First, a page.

The Relationship between Confidence Intervals and Significance Testing - dummies

# The Relationship between Confidence Intervals and Significance Testing

You can use confidence intervals (CIs) as an alternative to some of the usual significance tests. To assess significance using CIs, you first define a number that measures the amount of effect you’re testing for. This effect size can be the difference between two means or two proportions, the ratio of two means, an odds ratio, a relative risk ratio, or a hazard ratio, among others.

The complete absence of any effect corresponds to a difference of 0, or a ratio of 1, so these are called the “no-effect” values.

The following are always true:

• If the 95 percent CI around the observed effect size includes the no-effect value (0 for differences, 1 for ratios), then the effect is not statistically significant (that is, a significance test for that effect will produce p > 0.05).

• If the 95 percent CI around the observed effect size does not include the no-effect value, then the effect is significant (that is, a significance test for that effect will produce p </= 0.05).

The same kind of correspondence is true for other confidence levels and significance levels: 90 percent confidence levels correspond to the p = 0.10 significance level, 99 percent confidence levels correspond to the p = 0.01 significance level, and so on.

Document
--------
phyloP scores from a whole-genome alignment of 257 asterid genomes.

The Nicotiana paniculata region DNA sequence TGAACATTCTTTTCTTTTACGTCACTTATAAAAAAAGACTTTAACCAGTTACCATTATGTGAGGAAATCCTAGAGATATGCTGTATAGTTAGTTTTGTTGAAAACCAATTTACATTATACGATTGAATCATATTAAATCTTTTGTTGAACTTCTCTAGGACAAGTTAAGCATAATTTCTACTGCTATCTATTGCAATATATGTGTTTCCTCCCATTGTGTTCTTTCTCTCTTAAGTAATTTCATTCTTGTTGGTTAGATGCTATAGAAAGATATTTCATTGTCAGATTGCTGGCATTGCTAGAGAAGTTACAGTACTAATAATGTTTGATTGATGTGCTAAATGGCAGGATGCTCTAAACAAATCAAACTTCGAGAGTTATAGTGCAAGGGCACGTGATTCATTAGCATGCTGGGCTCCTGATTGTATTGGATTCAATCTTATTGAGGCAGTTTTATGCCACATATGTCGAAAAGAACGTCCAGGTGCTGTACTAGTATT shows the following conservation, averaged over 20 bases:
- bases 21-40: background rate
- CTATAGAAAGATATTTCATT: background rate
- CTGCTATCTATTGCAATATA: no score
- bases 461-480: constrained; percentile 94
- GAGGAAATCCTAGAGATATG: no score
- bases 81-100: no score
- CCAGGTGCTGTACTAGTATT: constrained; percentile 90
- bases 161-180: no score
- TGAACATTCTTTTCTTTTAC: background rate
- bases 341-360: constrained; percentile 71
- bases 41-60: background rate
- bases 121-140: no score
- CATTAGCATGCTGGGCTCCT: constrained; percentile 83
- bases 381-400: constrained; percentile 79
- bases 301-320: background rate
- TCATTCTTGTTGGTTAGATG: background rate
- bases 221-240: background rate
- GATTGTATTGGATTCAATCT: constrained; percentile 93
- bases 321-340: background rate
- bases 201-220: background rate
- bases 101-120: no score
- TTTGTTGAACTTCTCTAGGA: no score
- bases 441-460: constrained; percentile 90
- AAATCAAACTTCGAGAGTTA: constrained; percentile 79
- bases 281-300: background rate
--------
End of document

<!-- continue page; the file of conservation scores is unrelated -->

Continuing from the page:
So you have two different, but related, ways to prove that some effect is present — you can use significance tests, and you can use confidence intervals. Which one is better? The two methods are consistent with each other, but many people prefer the CI approach to the p-value approach. Why?

• The p value is the result of the complex interplay between the observed effect size, the sample size, and the size of random fluctuations, all boiled down into a single number that doesn’t tell you whether the effect was large or small, clinically important or negligible.

• The CI around the mean effect clearly shows you the observed effect size, along with an indicator of how uncertain your knowledge of that effect size is. It tells you not only whether the effect is statistically significant, but also can give you an intuitive sense of whether the effect is clinically important.

• The CI approach lends itself to a very simple and natural way of comparing two products for equivalence or noninferiority.